Recent Examples on the Web: Noun

New clothes are great for all those reasons — as well as for the option of pairing them with beloved older pieces already in my wardrobe, as an excuse to wear those pieces one more time. Longreads, "My Love Affair with Chairs," 13 Sep. 2019 Although Liliom refuses to change, Mr. Mundruczo suggests, Julie has learned to stop making excuses for his brutality. New York Times, "20th-Century Rogues’ Gallery Gets a Modern Twist," 12 Sep. 2019 Just Take Me: No one puts you in a position to make excuses or come up with reasons. Washington Post, "Carolyn Hax: Instead of saying ‘None of your business,’ try ‘None of my business’," 11 Sep. 2019 Just Take Me No one puts you in a position to make excuses or come up with reasons. Carolyn Hax, oregonlive, "Carolyn Hax: ‘I don’t know’ perfectly good answer to questions about newlywed’s baby plans," 11 Sep. 2019 Decision-makers must stop making excuses about why productions can’t be more inclusive (and refusing to accept that one film in production is sufficient). Stacy L. Smith, Time, "Hollywood Has the Power to Combat Damaging Stereotypes About Latinos. Here's Proof That It's Utterly Failing," 27 Aug. 2019 The next stage in the weaponisation of information is the increasing effort to control information flows and therefore public opinion, quite often using – ironically enough – the spectre of disinformation as the excuse to do so. Casey Newton, The Verge, "China is the latest superpower to get caught waging a disinformation campaign on Twitter," 20 Aug. 2019 Cox believes Reback wanted to use Diveroli’s book—which was published a few months before War Dogs came out—as an excuse to file copyright-infringement lawsuits, hoping for a hefty settlement from the production company. Rachel Monroe, The Atlantic, "The True-Crime Writer in Cellblock B4," 16 July 2019 That means the list of excuses for sticking with traditional fossil fuels is looking pretty thin. CNN Underscored, "Arcadia Power is making renewable energy more accessible and affordable," 28 June 2019

These example sentences are selected automatically from various online news sources to reflect current usage of the word 'excuse.' Views expressed in the examples do not represent the opinion of Merriam-Webster or its editors. Send us feedback.

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First Known Use of excuse

Verb

13th century, in the meaning defined at sense 1a

Noun

14th century, in the meaning defined at sense 1

History and Etymology for excuse

Verb

Middle English, from Anglo-French escuser, excuser, from Latin excusare, from ex- + causa cause, explanation

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Statistics for excuse

Last Updated

12 Sep 2019

Look-up Popularity

Time Traveler for excuse

The first known use of excuse was in the 13th century

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More Definitions for excuse

excuse

verb

English Language Learners Definition of excuse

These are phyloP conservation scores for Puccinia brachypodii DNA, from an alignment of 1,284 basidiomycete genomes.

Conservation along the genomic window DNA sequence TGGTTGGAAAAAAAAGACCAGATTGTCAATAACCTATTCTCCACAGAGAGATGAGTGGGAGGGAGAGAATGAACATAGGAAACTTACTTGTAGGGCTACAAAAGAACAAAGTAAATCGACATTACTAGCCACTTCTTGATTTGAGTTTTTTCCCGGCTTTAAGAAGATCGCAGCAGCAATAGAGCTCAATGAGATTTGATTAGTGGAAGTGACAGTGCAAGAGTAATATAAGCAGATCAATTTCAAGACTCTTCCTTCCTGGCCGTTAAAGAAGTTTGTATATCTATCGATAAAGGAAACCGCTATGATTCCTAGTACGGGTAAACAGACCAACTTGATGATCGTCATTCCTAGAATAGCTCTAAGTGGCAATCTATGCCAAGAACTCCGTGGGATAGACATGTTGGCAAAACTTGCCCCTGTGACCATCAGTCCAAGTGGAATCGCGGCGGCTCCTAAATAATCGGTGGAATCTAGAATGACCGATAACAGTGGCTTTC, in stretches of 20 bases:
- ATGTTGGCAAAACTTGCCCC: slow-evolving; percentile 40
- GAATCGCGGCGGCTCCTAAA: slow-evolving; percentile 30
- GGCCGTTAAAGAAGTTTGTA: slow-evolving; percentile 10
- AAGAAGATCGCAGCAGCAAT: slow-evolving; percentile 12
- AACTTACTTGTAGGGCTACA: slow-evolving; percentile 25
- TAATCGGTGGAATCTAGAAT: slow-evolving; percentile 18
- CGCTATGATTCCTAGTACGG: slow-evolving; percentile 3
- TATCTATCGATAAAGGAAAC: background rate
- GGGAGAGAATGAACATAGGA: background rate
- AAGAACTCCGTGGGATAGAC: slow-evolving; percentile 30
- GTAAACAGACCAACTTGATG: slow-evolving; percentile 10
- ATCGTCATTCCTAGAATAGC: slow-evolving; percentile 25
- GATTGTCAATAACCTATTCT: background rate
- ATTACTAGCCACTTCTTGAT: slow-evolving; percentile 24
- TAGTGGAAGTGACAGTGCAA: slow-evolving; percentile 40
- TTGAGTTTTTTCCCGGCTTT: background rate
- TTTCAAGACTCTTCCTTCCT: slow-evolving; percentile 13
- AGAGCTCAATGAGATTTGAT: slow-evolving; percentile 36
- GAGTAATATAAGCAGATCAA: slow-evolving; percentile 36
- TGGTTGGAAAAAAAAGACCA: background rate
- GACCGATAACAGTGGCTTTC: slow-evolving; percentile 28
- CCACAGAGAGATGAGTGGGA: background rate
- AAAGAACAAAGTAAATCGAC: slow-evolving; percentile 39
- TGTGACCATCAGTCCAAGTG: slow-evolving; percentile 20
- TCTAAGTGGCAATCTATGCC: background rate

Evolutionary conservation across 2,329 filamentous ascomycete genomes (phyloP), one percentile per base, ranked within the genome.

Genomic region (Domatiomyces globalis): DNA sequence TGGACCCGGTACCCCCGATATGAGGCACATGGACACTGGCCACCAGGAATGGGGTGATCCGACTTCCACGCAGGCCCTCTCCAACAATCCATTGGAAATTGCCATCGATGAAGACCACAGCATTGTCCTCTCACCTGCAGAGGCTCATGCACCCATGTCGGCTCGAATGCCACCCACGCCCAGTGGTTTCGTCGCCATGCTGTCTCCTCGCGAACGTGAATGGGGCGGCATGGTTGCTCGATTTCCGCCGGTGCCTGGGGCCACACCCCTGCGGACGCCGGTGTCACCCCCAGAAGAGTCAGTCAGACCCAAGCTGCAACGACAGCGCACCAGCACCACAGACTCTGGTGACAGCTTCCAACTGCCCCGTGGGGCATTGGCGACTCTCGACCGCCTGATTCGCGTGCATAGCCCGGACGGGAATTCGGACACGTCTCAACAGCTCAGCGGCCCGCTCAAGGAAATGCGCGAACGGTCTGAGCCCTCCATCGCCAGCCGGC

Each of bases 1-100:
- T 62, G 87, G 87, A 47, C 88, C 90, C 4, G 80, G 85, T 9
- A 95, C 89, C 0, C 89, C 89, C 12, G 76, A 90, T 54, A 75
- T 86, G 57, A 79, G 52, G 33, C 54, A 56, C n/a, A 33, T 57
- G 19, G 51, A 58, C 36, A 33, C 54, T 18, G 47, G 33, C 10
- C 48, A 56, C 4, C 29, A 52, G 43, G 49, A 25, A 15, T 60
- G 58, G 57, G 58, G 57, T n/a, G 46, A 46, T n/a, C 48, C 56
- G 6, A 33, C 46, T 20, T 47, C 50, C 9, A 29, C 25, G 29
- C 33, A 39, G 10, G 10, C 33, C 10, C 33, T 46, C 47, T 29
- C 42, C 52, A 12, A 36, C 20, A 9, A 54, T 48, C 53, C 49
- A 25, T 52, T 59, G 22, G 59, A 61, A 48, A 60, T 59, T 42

(Entry 1 of 2)

: to forgive someone for making a mistake, doing something wrong, etc.,
: to say that (someone) is not required to do something
: to allow (someone, such as a child) to leave

excuse

noun

English Language Learners Definition of excuse (Entry 2 of 2)

: a reason that you give to explain a mistake, bad behavior, etc.
: reasons that you give to explain politely why you cannot do something, why you have to leave, etc.
: something (such as a condition or set of conditions) that explains improper behavior and makes it acceptable

excuse

verb
ex·​cuse | \ ik-ˈskyüz How to pronounce excuse (audio) \
excused; excusing

Kids Definition of excuse

 (Entry 1 of 2)

1 : to make apology for I excused myself for being late.
2 : to overlook or pardon as of little importance “You must excuse my gruff conduct,” the watchdog said …— Norton Juster, The Phantom Tollbooth
3 : to let off from doing something He was excused from chores for a week.
4 : to be an acceptable reason for Nothing excuses bad manners.

excuse

noun
ex·​cuse | \ ik-ˈskyüs How to pronounce excuse (audio) \

Kids Definition of excuse (Entry 2 of 2)

1 : a reason given for having done something wrong What's your excuse for being so late?
2 : something that is an acceptable reason for or justifies There is no excuse for bad behavior.
3 : a reason for doing something That's a good excuse for a party.

excuse

verb
ex·​cuse | \ ik-ˈskyüz How to pronounce excuse (audio) \
excused; excusing

Legal Definition of excuse

 (Entry 1 of 2)

transitive verb

1 : to grant exemption or release to excused the prospective juror excused the witness after an hour of testimony
2 : justify

intransitive verb

: to serve as an excuse or justification exigent circumstances may excuse— J. J. White and R. S. Summers

excuse

noun
ex·​cuse | \ ik-ˈskyüs How to pronounce excuse (audio) \

Legal Definition of excuse (Entry 2 of 2)

1 : excusal
2a : a circumstance that allows for release under the law from an obligation, duty, or contractual liability — compare act of god, force majeure, fortuitous event, impossibility of performance
b : a circumstance (as a physical threat) that grants immunity for otherwise tortious or criminal conduct — compare justification, privilege

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More from Merriam-Webster on excuse

Rhyming Dictionary: Words that rhyme with excuse

Thesaurus: All synonyms and antonyms for excuse

Spanish Central: Translation of excuse

Nglish: Translation of excuse for Spanish Speakers

Britannica English: Translation of excuse for Arabic Speakers

Comments on excuse